This time around I did not venture into the iconic Crawford Market building. Instead, Purvashri led us down a few streets until we came to an area that was clearly the textile division. By clearly I mean it was obvious enough if you could see more than two feet in front or above you, where signage called out amid scads of trinkets, drying laundry, electrical wires, and crumbling concrete.
1. To actually shop in a stall you must remove your shoes and step up and in to a space no larger than an attic bedroom. Like everywhere else in India, there is about one worker for every four square feet of retail area. So this cranked the temp up by another few degrees.
2. The floors are covered in mattresses. Before I went into a stall I thought this was done simply out of comfort. Silly me. I learned that space is at such a premium here that the floor is used for cutting and folding fabric. Thus, the mattresses and no shoes rule.
3. When you finish shopping you step back down to the ground level and put your shoes on. Doing so exposes whatever foreigners weren’t already obvious. Why? You soon realize you're stepping on the very floor that people spit all over since their usual wall targets are covered with fabrics. I pranced around like a little girl walking on coals as I tried to get my shoes on as quickly as possible.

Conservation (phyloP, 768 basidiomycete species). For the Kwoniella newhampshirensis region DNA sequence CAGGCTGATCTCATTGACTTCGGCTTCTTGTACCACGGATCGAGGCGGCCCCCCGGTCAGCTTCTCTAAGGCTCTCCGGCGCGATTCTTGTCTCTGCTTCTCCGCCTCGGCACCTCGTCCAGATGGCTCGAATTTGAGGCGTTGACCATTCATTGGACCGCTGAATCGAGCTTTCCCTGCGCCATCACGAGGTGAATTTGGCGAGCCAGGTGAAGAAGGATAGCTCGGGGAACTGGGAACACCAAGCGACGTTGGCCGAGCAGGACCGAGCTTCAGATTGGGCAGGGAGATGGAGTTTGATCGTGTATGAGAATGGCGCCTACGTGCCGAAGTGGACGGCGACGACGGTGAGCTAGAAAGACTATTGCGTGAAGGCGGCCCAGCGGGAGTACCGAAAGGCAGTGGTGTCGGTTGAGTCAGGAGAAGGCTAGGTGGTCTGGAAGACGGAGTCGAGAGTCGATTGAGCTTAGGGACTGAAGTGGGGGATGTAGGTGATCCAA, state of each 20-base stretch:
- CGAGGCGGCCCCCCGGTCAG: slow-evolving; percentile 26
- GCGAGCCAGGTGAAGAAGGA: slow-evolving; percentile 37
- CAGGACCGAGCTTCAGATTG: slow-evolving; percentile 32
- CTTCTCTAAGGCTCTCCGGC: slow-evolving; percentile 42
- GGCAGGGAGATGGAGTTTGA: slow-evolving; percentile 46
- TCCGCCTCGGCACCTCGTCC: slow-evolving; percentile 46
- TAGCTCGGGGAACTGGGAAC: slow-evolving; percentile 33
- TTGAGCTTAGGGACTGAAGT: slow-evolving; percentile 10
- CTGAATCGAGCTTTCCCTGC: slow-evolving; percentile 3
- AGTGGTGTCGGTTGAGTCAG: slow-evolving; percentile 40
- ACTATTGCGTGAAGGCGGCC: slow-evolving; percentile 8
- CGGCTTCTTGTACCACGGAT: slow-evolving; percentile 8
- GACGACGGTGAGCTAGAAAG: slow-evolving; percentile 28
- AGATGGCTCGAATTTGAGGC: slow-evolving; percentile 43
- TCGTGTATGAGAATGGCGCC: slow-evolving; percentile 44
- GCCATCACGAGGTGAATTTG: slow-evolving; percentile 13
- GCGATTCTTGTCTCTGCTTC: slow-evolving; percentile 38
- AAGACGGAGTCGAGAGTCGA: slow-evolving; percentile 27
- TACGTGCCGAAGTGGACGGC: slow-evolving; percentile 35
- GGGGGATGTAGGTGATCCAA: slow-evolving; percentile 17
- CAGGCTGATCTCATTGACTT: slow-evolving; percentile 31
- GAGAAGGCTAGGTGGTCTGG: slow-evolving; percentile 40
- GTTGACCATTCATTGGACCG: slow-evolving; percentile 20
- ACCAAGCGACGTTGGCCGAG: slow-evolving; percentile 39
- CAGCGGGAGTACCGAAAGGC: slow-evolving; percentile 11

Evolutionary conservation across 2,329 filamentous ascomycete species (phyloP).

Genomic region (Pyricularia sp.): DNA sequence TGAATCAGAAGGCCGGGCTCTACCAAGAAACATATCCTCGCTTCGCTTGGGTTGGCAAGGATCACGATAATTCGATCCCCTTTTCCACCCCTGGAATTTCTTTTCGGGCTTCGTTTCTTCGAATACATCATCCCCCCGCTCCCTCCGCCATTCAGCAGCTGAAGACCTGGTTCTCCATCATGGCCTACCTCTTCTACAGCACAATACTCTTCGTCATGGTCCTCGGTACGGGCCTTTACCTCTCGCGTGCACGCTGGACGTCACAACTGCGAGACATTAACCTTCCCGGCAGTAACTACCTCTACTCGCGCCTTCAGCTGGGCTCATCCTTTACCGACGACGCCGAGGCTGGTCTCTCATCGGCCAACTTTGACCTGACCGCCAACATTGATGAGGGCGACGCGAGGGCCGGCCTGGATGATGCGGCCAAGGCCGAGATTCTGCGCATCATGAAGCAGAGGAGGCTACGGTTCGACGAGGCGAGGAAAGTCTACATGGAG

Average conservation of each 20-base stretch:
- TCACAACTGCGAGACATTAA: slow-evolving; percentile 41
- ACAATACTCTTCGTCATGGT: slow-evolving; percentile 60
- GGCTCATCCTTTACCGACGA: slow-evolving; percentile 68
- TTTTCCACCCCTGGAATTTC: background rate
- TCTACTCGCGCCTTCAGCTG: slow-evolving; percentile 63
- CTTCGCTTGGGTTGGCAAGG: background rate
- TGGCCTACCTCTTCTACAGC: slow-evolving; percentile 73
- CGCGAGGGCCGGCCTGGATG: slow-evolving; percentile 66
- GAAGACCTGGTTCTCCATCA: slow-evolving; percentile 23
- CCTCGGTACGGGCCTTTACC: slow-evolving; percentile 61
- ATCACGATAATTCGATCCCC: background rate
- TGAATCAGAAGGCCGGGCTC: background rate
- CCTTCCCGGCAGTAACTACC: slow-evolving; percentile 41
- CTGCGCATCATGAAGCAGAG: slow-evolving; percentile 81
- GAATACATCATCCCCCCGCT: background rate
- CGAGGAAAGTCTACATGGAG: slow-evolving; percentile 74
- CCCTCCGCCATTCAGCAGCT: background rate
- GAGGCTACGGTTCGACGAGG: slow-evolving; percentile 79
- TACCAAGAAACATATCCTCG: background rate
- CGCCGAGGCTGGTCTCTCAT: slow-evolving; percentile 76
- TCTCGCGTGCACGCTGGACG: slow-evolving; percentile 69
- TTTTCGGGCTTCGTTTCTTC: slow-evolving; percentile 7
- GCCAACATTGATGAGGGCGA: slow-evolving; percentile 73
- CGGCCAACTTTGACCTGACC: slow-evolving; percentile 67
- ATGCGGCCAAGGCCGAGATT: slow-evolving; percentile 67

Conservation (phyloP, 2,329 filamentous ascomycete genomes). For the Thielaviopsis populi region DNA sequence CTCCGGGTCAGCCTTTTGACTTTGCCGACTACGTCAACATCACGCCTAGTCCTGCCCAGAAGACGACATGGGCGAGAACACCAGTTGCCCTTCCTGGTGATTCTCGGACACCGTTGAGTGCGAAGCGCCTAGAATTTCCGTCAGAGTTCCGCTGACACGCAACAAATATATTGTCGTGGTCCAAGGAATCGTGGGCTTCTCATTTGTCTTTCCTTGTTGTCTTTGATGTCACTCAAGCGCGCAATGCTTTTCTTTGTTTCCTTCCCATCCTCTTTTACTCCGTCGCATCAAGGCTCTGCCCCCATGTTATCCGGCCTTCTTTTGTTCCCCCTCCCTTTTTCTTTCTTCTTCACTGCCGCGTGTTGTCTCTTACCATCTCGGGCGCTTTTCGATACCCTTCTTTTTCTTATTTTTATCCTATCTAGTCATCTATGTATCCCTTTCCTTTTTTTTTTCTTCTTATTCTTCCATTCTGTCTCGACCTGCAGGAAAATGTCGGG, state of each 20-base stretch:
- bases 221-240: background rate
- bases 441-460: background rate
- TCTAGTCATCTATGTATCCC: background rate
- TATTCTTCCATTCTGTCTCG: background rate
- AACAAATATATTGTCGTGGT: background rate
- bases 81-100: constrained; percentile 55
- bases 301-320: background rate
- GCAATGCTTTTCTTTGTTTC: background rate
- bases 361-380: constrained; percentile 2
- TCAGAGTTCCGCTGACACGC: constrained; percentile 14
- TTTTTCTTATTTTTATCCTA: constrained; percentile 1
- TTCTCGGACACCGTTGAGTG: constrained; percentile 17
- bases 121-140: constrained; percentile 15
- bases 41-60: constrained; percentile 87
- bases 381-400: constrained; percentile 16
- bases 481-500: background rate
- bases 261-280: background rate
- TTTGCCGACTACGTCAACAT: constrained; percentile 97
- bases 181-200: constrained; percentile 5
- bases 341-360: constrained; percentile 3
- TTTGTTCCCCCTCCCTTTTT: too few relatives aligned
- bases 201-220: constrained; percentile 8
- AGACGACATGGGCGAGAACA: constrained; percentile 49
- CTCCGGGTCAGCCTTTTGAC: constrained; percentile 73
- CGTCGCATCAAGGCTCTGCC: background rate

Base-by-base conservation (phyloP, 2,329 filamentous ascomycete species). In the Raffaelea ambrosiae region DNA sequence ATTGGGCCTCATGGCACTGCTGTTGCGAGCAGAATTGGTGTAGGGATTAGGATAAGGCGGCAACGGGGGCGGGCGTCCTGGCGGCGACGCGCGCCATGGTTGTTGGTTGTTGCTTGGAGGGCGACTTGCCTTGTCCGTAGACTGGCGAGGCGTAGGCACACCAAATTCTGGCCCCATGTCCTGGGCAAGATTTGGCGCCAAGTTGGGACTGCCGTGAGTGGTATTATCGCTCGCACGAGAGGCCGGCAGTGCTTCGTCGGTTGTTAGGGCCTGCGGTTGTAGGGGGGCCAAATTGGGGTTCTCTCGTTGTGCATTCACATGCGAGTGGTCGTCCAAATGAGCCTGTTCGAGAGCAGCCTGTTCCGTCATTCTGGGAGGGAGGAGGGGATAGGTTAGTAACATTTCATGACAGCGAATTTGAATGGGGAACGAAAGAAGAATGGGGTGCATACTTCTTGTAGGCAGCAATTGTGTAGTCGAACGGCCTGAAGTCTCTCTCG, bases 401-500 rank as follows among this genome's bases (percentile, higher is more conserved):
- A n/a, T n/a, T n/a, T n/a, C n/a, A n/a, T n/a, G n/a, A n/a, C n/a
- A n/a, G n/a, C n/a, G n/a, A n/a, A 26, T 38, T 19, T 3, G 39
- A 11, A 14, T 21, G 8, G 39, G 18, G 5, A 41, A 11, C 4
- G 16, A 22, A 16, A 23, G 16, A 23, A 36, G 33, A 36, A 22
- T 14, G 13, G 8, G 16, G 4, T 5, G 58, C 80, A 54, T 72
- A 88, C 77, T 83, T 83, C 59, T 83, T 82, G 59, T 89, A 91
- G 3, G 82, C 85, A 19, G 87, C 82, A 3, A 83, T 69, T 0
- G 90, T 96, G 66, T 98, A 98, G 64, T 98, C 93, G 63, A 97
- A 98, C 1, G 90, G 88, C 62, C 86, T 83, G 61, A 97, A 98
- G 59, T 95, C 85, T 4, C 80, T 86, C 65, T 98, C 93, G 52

4. The shopkeeper told me my silk would cost 350 Rs. per meter, or about $7 a yard. This was a deal! But, I was not about to hand over my cash without a little bargaining. I despise bargaining. Loathe it. It prevents me from doing much shopping in India, overall. Yet I felt a little feisty that day and decided I was going to play the Indian shopping game to its fullest extent. First I tried 300 Rs./meter. No luck. Yet when I got the guy down to a flat 1000 Rs. Purvashri shot me a look as if to say, “Who are you? I can’t believe you just did that?” We’re not talking a 50% discount, of course, but I’ll take victories big and small.
By now we’re all covered in a fine sheen of sweat and who knows what on the soles of our feet. My companions quickly glanced at a few traditional Indian fabrics and then we all decided enough was enough. Back to the street we went and into the cooling 85* air. I let out a sigh of relief; we had survived the fabric mart inferno and I could now check another experience off my Mumbai to-do list. Joann Fabrics never looked (or felt?) so good.